Abused & Neglected Children Impacting Schools, Courts & Communities; What Works — What doesn’t

The cost to my community of each child failing to procure the tools to learn & become a productive citizen is far greater than just the drain on schools, crime & institutionalization. Consider the generational impact of their children having families just like the one that brought them into the world. The average number of children born to mothers incarcerated in Cook County Illinois jails has grown from 2 to 4 over the last ten years.

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Child Abuse Death; Every Child Matters

While the child abuse/child neglect crisis is one of major national concern, it also is of particular significance in the top 12 states that are above the national average for child abuse/neglect deaths (2.33 per 100,000 children): Florida 4.62; Nebraska 3.80; New Mexico 3.78; Tennessee 3.72; Oklahoma 3.42; Texas 3.32; Arkansas 2.99; Missouri 2.95; Louisiana and Ohio (both at 2.71); Georgia 2.67; and Colorado 2.65.

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Cancellation of a Successful Education Program

The need for strong education programs should be a primary concern for state and local governments. In addition to improving students’ chances for success in college and their subsequent careers, effective education programs can help keep juveniles from engaging in delinquent activities. This, in turn reduces costs to taxpayers for funding court proceedings and, if necessary, housing juvenile offenders.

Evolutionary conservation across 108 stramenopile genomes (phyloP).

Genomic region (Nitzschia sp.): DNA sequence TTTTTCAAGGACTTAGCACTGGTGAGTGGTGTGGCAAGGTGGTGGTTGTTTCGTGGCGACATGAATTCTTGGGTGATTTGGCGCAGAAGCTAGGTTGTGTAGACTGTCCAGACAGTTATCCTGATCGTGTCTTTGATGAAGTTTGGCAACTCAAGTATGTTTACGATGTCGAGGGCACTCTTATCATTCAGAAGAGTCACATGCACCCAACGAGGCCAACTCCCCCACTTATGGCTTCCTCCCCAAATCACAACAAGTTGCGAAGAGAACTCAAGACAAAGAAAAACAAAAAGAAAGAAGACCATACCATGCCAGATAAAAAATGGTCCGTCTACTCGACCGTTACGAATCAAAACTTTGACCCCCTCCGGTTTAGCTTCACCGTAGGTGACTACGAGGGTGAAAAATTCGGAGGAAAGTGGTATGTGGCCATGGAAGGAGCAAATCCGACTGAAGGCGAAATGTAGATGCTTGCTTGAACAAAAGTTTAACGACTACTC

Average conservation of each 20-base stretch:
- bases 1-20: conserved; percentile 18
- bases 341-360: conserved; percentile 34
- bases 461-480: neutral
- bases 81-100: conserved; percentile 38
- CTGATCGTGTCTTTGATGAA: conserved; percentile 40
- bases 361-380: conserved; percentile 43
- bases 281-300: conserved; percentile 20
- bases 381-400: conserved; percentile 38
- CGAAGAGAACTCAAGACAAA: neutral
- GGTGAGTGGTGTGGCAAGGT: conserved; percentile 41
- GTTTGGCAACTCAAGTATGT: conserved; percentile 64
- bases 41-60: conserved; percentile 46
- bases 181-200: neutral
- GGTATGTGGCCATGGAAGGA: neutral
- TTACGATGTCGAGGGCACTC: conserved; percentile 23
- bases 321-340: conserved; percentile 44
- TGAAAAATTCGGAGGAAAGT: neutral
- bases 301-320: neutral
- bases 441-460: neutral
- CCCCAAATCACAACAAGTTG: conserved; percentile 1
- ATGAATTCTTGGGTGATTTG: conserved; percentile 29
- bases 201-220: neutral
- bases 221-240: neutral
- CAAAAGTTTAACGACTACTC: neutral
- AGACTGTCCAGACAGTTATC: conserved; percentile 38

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Response to Star Tribune Article

Yes to constructive solutions; more resources for troubled families and help for abused and neglected children.

No to destructive and inflammatory criticisms of people trying hard to make life livable for terribly abused and neglected children within an overwhelmed social services system and not enough resources to do the job. It’s almost impossible work and there is little support for the worker or the child these days.

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Counterpoint To Yesterday’s Post

As a result of ASFA, when the federal government gave money to states for the purpose of increasing adoptions, large numbers of kids did get good homes. Thirteen years later, hoards of those kids are re-entering the system because they came to parents with severe mental and emotional scars as a result of infant and child trauma, neglect, and abuse.

States refuse to help in any way with the astronomical mental health fees, such as $150,000 per year for residential care. Health insurance, Medicaid, and adopt subsidies pay nothing towards this care, not $1. Adoptive families are being forced to relinquish them back to the states to access astronomically expensive mental health care.

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Art Rolnick & Pliny, Friends of Children

Lori Sturdevant points out in her July 4th Star Tribune column how our state has done very well by investing in children and how Art Rolnick’s extensive studies as director of research at the Federal Reserve Board have made those investments measurable.

Just like investing in the stock market or tax increment financing, putting money into early childhood programs brings solid financial and social returns back into a community.

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